Crank-angle sensor oil seal replacement

by Tim Reynolds

This information is provided as a courtesy only and the author assumes no responsibility for any misfortune arising from its use or misuse. Also, this information is based on the author's personal experience with his 1991 1.6 litre Miata. The '94 and later Miatas have a different placement of the Crank Angle Sensor and this information does not apply.
Crank-angle sensor The crank-angle sensor is a device to tell the engine when to fire the spark plugs. On my car it actually attaches to the intake valve camshaft. (See next image.) It senses the position of the intake cam, from which the car can determine the position of the crankshaft, and the computer can tell the cylinders to fire. In the days before engine computers (ECUs) this job was done by the distributor. By rotating the the sensor relative to the intake camshaft I can alter the engine's base ignition timing. It was during one of these pretty routine adjustments that I noticed a lot of fresh oil around the sensor. A leaky oil seal here seemed the likely culprit of the oil loss my car had been suffering.

Cam shaft mount Changing the oil seal on the crank-angle sensor turned out to be remarkably easy. First I had to disconnect a couple of electrical interfaces (identified by the orange bits in the picture to left) in order to give myself some room to work. Then I marked the current position of the sensor with a permanent marker. After removing the single mounting bolt, the sensor itself simply pulled right out. The most difficult part of removing the sensor was manhandling it between valve cover and all the electrical lines around there.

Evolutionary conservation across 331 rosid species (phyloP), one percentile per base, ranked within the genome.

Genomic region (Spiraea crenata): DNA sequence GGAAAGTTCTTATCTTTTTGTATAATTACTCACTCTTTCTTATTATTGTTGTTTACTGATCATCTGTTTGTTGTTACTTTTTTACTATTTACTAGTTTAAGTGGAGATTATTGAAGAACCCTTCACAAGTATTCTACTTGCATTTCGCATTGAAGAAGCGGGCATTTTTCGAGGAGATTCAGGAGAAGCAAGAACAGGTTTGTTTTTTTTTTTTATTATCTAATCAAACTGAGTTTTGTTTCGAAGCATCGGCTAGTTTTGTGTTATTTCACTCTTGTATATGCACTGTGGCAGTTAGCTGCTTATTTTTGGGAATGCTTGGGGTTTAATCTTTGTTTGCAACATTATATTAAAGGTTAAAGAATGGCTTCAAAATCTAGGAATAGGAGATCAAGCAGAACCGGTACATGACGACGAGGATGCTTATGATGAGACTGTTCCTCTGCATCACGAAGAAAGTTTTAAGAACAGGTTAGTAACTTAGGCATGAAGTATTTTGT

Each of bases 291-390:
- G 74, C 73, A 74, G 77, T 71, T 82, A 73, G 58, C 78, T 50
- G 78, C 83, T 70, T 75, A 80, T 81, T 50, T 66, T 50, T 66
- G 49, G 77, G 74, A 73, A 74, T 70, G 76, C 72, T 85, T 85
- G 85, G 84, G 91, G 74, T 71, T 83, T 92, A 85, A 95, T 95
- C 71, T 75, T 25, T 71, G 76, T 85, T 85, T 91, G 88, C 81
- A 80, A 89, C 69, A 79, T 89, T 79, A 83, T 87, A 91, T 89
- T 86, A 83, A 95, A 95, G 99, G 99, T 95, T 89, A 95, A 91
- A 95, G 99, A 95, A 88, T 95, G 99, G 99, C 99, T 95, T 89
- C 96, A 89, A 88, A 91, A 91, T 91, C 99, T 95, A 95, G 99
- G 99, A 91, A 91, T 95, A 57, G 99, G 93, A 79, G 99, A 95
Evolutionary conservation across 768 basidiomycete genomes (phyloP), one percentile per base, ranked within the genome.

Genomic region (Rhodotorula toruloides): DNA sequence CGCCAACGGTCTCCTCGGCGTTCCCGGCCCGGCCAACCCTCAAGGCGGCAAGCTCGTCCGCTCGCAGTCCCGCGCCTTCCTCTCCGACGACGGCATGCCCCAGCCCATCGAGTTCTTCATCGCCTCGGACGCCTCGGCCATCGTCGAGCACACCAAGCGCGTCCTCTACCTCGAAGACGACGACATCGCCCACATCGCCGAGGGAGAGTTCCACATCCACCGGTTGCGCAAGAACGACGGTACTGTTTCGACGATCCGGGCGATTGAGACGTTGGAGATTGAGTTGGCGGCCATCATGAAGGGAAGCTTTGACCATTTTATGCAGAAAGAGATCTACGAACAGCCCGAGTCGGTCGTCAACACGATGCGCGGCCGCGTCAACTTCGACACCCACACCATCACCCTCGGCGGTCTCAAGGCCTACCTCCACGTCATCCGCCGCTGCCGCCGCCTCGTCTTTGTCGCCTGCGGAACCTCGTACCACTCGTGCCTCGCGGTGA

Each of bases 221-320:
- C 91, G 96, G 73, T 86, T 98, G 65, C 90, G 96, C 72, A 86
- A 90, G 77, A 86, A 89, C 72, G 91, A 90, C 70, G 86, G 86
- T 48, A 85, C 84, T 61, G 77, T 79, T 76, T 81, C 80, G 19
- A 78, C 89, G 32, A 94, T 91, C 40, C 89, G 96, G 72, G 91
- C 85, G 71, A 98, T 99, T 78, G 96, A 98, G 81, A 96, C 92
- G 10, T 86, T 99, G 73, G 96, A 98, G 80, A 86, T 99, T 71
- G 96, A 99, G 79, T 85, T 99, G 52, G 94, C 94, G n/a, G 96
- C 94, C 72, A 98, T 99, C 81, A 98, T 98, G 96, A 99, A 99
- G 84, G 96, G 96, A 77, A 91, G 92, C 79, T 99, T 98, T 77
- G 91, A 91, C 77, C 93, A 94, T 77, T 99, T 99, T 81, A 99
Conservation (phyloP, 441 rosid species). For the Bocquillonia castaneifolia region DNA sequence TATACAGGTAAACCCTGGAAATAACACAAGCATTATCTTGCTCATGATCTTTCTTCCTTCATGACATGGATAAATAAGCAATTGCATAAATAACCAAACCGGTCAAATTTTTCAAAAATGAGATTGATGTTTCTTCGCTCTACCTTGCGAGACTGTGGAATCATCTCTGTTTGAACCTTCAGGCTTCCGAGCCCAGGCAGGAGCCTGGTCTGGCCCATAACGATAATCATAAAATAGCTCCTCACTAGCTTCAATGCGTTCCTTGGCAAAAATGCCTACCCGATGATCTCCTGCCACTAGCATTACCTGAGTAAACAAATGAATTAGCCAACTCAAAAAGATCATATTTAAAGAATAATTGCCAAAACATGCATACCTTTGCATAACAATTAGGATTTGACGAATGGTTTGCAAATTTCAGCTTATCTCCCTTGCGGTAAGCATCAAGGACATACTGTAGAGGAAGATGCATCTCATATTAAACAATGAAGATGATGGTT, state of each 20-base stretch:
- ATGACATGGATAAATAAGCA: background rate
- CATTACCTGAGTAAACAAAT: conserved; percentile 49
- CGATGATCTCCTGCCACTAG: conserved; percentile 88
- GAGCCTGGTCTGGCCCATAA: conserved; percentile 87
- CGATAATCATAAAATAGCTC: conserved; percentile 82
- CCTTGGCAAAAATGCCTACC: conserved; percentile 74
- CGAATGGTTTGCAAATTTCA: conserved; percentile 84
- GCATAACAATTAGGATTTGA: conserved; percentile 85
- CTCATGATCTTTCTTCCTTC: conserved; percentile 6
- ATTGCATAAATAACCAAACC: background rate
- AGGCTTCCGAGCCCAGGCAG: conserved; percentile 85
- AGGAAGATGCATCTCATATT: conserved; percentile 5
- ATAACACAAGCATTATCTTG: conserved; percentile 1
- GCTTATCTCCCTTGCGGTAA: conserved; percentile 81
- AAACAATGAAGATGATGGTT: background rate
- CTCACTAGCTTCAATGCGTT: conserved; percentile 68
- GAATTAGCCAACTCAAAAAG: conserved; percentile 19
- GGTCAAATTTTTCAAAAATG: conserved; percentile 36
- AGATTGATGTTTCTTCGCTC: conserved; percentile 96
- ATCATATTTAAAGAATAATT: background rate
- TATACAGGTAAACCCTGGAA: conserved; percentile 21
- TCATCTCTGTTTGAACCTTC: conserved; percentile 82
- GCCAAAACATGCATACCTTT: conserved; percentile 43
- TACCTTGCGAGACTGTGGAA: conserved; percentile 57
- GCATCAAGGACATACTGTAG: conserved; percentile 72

The oil seal was definitely leaking. I noticed a coating of fresh oil on the surfaces that mated to the valve cover. At this point, if I'd been thinking ahead, I would've found a way to mark the position of the "dogs" that fit into the end of the camshaft. Doing so would've made re-installation much simpler.

Oil seals Once the sensor was out of the car it was simple affair to pull the old oil seal off and put a new one on. As this picture shows, the oil seal is a simple rubber O-ring. (3.50US$ at my local Mazda dealer) The thing that this picture doesn't adequately show is that the old O-ring (on the right) was crushed flat on both the inner and outer diameters, making it sit exactly flush with the sensor/valve cover mating surfaces. Oil was free to sneak right by. (I'm going to try to get hold of a macro lens and see if I can get a picture showing what I mean.)

Reinstallation was simply a reversal of the removal steps. The most difficult thing was getting the "dogs" lined up with the slots they mated with on the camshaft. Luckily Mazda was smart enough to design things such that you don't need to worry about getting the sensor mis-aligned by 180 degrees. It only goes in one way. I finally got everything lined up and pushed home, re-fitted the retaining bolt and connected all the electricals.

Notes from Diamond Dave: Taking the cover off the CAS is actually very helpful at ensuring the "dogs" remain aligned while sliding the CAS into the housing. I had an issue replacing the cover at first. Then I used a flat blade screwdriver bit (from my Snap-On ratcheting screwdriver) and a 1/4 box wrench as a sort of perpendicular nut driver. I didn't need to remove the heater hoses and, as long as I went slowly, there was no risk of stripping the screws.

Use a high quality grease on the O-ring.

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16 February, 2008